The social construct of earlier times ensured that borrowing was an act which was frowned upon. In fact, stringent measures were often taken if the person failed to honour his debt, often resulting in imprisonment, and at times, physical punishment.  In the times that followed, the zamindari system reared its ugly head. One needs to look merely at the fairy tales and popular stories, all of which had one character which was a poor person who was unable to pay off his debts. With rising interest rates, often generations of one family were deemed to be forever in servitude to the landlord or the money lender.
Then, the Industrial Revolution took place. This period in history came with the realisation that often business ventures needed greater capital than that that could be put together by merely the proprietors. It dawned upon enterprising businessmen that the only way to raise such vast amounts of money was to involve every day parties and use their money and if need be, make them part owners and then reward them for the permission to use the money in achieving the ends of their organisations. This mentality, along with the limited liability regime and the final cog, of altering the penal provisions in case of non – repayment, finally changed the debtor – creditor relationship for once and for all.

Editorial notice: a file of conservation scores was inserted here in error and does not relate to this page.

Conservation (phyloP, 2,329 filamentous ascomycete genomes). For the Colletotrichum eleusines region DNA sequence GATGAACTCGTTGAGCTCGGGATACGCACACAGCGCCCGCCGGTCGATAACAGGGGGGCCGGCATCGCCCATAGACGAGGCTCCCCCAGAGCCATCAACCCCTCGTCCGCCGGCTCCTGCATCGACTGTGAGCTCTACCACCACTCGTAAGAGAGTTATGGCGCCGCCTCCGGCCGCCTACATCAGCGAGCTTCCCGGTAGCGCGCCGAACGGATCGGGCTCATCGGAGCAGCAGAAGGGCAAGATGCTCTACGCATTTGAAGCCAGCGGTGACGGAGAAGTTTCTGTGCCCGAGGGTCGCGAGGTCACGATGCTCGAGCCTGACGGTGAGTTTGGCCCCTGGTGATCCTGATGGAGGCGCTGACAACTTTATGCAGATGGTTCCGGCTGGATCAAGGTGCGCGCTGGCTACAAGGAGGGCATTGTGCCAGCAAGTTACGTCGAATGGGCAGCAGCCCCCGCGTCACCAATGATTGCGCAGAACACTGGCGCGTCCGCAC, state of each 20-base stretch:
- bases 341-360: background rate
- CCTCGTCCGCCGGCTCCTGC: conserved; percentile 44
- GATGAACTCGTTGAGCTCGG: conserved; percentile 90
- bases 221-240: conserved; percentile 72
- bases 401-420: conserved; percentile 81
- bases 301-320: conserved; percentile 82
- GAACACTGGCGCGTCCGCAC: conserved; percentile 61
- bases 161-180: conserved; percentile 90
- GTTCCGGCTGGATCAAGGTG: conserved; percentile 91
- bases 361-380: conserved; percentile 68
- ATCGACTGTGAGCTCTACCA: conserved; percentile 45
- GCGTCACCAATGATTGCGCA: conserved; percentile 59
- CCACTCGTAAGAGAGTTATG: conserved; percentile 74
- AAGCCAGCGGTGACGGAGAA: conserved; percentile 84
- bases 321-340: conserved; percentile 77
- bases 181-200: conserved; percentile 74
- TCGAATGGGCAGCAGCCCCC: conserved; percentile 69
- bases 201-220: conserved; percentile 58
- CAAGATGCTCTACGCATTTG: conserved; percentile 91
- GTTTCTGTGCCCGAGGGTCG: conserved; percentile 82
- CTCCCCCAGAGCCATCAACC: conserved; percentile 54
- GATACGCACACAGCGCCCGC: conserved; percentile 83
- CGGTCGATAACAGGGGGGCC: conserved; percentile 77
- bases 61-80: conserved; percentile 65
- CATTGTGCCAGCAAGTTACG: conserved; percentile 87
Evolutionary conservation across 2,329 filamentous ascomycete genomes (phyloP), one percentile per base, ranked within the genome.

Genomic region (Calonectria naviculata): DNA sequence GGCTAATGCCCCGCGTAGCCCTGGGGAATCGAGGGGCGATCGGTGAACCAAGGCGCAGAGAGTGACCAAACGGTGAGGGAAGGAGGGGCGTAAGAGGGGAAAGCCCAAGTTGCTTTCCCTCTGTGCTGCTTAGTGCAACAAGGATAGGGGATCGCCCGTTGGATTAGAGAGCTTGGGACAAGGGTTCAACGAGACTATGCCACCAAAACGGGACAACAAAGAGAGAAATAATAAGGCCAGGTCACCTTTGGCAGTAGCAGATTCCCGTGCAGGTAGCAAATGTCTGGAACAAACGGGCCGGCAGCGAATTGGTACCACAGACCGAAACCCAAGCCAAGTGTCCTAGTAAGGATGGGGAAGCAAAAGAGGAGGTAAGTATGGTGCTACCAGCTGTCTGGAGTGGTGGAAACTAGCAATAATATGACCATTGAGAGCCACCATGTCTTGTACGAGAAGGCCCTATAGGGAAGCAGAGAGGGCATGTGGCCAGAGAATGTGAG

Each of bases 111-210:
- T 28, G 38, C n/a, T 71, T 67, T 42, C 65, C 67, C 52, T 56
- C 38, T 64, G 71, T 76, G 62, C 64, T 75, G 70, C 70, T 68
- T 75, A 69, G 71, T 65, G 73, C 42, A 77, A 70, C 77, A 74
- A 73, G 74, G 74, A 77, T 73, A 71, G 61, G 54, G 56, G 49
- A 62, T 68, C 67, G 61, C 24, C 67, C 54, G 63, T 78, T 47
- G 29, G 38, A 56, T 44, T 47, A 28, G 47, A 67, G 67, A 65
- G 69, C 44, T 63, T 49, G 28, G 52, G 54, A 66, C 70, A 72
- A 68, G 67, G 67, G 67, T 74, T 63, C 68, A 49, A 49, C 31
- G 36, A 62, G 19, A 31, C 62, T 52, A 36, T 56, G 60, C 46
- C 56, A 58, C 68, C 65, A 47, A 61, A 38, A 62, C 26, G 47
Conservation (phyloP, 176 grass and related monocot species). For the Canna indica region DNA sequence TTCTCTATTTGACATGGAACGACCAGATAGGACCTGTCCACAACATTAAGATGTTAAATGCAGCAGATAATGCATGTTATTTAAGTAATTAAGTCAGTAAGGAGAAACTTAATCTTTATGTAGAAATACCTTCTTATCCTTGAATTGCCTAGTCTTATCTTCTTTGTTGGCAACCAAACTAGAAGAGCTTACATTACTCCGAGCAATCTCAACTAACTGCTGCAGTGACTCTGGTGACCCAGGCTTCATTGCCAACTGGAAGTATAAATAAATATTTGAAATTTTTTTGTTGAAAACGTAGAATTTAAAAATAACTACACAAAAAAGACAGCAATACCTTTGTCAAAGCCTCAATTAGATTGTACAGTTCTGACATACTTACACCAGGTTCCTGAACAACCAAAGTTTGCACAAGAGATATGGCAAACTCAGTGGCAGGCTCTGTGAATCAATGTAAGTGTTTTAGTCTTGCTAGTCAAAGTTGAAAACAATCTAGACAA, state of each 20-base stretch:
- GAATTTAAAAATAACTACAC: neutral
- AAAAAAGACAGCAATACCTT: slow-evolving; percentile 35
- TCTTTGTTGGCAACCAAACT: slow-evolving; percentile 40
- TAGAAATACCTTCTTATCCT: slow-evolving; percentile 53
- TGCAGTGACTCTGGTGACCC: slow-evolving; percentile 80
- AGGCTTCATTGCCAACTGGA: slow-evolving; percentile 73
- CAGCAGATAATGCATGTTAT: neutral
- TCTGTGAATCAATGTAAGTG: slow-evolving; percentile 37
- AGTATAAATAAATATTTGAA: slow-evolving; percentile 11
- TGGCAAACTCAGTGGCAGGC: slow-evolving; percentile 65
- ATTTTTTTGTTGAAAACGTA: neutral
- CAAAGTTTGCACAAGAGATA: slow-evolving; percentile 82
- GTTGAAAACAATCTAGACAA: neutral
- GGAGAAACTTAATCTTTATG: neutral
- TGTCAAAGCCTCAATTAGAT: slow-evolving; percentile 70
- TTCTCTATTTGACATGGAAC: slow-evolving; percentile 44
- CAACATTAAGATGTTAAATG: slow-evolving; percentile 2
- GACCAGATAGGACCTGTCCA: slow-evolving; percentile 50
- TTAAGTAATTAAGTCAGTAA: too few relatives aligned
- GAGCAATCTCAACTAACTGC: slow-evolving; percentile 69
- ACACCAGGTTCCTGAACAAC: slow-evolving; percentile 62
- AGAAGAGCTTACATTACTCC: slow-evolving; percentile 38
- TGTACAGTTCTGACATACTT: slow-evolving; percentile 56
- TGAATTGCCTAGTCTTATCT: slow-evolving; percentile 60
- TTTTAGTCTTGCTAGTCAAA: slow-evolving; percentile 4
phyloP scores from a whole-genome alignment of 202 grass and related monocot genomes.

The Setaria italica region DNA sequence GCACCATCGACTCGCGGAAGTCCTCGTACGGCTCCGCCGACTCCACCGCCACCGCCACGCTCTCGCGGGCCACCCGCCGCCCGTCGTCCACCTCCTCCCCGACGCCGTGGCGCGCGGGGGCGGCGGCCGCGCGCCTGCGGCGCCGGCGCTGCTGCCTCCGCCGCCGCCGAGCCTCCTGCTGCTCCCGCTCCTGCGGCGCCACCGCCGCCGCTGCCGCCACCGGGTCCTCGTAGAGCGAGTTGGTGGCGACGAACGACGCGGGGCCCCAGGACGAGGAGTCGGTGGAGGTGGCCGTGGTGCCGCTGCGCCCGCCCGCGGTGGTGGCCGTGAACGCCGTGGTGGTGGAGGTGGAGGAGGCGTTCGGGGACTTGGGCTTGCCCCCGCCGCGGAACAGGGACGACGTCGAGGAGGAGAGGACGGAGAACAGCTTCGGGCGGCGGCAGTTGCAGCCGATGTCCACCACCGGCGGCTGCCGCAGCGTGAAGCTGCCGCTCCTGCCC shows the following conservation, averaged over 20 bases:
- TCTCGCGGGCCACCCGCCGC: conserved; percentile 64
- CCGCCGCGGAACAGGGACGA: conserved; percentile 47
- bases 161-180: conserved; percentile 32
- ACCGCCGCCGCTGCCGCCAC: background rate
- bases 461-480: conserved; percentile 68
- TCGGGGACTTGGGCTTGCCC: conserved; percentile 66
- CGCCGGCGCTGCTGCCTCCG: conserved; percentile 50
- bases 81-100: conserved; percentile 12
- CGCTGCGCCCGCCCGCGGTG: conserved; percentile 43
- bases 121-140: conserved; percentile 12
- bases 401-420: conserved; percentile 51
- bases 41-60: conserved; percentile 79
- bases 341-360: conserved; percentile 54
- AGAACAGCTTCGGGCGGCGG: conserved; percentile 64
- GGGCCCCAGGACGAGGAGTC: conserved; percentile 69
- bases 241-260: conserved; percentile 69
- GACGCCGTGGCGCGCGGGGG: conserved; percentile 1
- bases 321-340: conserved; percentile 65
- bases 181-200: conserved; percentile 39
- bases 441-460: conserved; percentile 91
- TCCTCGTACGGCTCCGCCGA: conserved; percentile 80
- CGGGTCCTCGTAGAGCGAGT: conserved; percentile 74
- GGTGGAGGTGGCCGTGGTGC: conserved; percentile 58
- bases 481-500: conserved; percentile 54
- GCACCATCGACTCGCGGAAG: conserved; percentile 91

Unfortunately, with the dawn of this new relationship, along came the problem of debt recovery. With lax laws regarding non–repayment, it got tougher and tougher for the creditor to ensure timely repayment. The increase in non-performing assets rendered this relationship tumultuous. It basically boiled down to the health of public banks and extending credit to nascent industries of free India.  Often loans were applied for one purpose, but then diverted for another. Loans extended towards infrastructure projects were never paid back on time because invariably, the budget would be exceeded, inordinate delays would occur and the banks’ inability to enforce securities ensured further delays which would reduce the sale prices of collaterals.